Don’t believe AP’s ho-hum tone: latest poll is great news for Republicans
posted at 6:41 pm on August 6, 2014 by Noah Rothman
A glance at the Associated Press’s write up of the latest AP-GfK poll, conducted July 24 – 28, leads the reader to believe there really isn’t that much to see there.
Sure, the American public is incredibly dispirited, mistrustful of their elected leaders, and generally dissatisfied with the direction of the country; but you already knew that. One-third of respondents don’t even care who is in charge – they don’t believe it matters.
Neither party “is trusted much to manage the federal government,” the AP write up reads. While there are some indications that the coming midterms are set to benefit Republicans, the AP goes out of its way to ensure the reader does not come away from this piece with that conclusion.
“All told, only 28 percent of Americans think the nation is heading in the right direction, the lowest level in August of an election year since 2008. It’s about on par with 2006, when Democrats took control of the U.S. House amid a backlash to the Iraq war,” the AP’s post reads. “This time around, it’s not clear whether either party will benefit from the disaffection.”
Except, it is clear.
The latest AP-GfK poll shows that the public is perfectly split on the “generic congressional ballot” question. 33 percent back Democrats, 33 percent support Republicans, and another third have no opinion or declined to respond. But that indicates a pretty broad shift towards Republicans on a question which traditionally favors Democrats. In December of last year, just after the government shutdown, Democrats were favored over Republicans on this question 39 to 33 percent with 27 percent offering no preference. That result was virtually unchanged in January.
AP-GfK found an outlier result in the generic ballot question in March when Republicans were favored over Democrats with 37 to 36 percent support, but the GOP was back in the doghouse with voters in May. Then, 37 percent backed Democrats to control Congress while only 31 percent supported the GOP. July’s results represent a major shift of support among voters away from Democrats and toward either Republicans or the abstention column.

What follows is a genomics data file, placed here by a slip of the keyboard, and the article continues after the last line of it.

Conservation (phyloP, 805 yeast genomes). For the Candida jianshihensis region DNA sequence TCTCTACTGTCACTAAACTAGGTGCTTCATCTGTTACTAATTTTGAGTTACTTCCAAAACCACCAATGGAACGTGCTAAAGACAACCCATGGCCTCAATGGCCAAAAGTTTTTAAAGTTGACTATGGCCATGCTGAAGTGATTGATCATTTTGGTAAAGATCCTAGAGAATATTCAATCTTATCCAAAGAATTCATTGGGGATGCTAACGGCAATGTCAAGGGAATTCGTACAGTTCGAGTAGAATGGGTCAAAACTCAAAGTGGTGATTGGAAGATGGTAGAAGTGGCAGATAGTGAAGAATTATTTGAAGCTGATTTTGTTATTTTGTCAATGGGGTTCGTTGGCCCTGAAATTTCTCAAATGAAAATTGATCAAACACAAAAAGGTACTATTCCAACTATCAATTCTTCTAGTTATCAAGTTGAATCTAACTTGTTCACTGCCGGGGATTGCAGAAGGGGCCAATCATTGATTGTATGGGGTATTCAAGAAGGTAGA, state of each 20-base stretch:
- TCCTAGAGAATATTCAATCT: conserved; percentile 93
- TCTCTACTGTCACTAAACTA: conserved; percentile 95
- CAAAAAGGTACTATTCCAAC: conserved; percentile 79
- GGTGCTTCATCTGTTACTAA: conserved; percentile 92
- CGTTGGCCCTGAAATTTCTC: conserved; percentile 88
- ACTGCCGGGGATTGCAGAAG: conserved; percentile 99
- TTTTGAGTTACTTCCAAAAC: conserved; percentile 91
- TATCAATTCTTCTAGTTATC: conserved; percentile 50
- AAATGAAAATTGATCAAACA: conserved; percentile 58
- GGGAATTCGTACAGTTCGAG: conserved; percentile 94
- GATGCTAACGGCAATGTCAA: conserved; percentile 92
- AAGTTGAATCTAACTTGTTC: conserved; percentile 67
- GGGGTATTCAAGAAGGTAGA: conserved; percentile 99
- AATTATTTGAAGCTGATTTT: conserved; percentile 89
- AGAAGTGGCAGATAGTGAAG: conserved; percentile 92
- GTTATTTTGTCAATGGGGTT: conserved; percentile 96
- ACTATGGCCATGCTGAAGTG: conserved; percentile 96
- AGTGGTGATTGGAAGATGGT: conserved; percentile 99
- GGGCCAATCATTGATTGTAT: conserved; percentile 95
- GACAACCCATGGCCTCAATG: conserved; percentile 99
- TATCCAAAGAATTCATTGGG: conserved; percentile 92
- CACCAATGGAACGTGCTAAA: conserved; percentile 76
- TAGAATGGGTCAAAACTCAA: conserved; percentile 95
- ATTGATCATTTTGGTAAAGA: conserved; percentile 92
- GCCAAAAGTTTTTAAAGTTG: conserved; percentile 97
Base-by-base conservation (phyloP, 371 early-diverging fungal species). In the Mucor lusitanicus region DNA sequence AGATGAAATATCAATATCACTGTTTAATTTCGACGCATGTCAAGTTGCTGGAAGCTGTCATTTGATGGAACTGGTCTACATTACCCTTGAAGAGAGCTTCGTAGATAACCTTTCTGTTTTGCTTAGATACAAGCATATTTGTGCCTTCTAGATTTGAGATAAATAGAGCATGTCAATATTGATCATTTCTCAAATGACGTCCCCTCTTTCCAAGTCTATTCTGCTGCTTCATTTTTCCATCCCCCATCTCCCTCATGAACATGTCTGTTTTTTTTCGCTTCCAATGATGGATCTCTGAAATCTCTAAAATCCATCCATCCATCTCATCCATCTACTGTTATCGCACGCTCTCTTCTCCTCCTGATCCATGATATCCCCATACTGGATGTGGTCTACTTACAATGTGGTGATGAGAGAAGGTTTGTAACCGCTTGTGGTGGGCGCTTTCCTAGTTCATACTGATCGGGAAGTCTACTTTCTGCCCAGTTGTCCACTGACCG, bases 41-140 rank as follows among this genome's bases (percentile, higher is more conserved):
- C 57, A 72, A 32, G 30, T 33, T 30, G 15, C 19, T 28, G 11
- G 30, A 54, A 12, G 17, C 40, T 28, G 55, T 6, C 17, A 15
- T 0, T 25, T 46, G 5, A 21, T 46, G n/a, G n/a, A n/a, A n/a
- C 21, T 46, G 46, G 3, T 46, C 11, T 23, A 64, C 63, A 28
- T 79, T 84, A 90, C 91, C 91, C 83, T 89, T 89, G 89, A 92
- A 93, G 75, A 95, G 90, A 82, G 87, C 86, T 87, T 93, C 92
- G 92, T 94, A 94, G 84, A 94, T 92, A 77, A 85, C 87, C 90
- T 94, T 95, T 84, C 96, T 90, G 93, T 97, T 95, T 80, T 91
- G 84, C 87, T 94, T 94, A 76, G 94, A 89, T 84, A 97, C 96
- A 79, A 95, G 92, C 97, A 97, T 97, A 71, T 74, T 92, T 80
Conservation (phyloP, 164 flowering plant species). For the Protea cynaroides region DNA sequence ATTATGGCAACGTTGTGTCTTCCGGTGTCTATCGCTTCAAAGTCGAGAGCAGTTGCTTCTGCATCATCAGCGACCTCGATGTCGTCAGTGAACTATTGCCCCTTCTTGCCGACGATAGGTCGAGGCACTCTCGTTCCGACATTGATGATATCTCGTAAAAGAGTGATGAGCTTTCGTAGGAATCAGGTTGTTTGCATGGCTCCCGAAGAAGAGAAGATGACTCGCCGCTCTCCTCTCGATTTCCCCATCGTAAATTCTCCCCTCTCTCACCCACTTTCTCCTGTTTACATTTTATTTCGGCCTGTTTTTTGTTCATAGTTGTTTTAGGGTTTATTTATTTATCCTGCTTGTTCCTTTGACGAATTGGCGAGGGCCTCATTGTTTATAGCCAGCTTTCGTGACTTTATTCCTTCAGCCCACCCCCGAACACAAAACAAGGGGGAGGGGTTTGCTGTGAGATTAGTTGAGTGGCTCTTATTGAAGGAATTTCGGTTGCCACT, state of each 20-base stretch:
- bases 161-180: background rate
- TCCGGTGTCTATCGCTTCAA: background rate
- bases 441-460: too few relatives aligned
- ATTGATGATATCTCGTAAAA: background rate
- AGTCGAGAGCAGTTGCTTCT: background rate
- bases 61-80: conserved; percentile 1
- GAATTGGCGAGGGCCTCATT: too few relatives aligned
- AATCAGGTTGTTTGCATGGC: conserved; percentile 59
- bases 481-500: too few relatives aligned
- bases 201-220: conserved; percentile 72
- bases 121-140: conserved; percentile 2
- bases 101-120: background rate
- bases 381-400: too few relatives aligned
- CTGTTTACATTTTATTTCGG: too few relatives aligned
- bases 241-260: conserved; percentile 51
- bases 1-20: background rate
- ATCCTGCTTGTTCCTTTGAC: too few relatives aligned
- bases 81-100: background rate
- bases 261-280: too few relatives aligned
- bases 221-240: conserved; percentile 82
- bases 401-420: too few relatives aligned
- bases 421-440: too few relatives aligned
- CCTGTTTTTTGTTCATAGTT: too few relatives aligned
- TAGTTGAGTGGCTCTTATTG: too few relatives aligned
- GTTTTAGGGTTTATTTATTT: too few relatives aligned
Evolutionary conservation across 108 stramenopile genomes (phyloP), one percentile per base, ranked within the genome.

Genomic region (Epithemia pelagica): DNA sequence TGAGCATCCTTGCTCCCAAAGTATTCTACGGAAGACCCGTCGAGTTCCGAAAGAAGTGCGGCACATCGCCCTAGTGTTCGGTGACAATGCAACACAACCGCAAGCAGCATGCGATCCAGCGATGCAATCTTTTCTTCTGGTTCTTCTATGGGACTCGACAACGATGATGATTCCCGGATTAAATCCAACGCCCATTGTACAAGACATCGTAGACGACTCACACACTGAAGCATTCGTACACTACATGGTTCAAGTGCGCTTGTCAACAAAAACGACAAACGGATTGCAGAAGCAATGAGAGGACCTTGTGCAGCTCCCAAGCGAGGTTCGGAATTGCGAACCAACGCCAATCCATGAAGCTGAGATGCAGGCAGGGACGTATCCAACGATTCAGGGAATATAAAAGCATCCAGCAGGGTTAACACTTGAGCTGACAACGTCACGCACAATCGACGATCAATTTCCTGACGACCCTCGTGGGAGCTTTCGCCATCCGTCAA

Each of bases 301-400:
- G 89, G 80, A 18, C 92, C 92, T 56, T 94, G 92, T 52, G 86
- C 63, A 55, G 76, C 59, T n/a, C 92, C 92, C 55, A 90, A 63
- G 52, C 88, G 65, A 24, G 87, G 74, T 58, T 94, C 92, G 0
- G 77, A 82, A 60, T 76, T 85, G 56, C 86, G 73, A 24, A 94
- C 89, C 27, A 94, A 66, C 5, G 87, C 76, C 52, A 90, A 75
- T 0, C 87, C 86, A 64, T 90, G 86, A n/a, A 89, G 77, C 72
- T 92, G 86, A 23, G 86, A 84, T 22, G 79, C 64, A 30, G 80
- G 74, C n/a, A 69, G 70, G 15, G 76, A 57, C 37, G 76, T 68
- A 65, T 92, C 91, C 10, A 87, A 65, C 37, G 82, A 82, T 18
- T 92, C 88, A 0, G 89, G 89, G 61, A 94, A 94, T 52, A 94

On nearly every domestic issue, President Barack Obama’s approval rating with voters is mired in the mid-to-low 30s. Just 40 percent approve of the overall job the president is doing in office.
Democrats are far more disheartened by the present state of affairs than are their Republican counterparts. Faith that the country is heading in the right direction is down among self-identified Democrats by 11 points since May and now stands at just 49 percent. Self-described independents are also down on the direction the country is heading, with just 23 percent saying America is on the right course. Among Republicans, faith in the direction of the country remains unchanged at an abysmal 9 percent.
Democrats who are down on the direction of the country and dispirited by how the leader of their party, the current President of the United States, his handling his job are unlikely to rush enthusiastically out the door to vote in November. But the best news for Republicans in this poll came when voters were asked which party is better suited to handle a number of problems. Voters backed the GOP on every one of those issues.
On handling the economy, Republicans are better trusted than Democrats by 6 points. On the federal budget, the GOP is more entrusted by voters than Democrats by 5 points. On immigration, 4 points. On protecting the nation from foreign threats, Republicans enjoy a 15-point advantage.
On America’s image abroad, something that was supposedly so damaged by George W. Bush’s approach to foreign affairs, the GOP is more trusted than Democrats by 3 points. On managing international crises, the GOP has a 9-point advantage over the party in power. Finally, on managing the federal government – the Democratic Party’s stock-in-trade – the Republican Party is more trusted by 27 to 24 percent.
These are number which should (and likely are) prompting Democratic strategists to reach for the panic button. No wonder then that the AP’s readout takes on the tone of a child psychologist helping an underage victim cope with recent trauma. Keep the band playing as the ship sinks so as not to unnerve the passengers.
There is no sugarcoating it. These are awful numbers for incumbent Democrats heading into the fall. And we haven’t even started applying likely voter screens yet.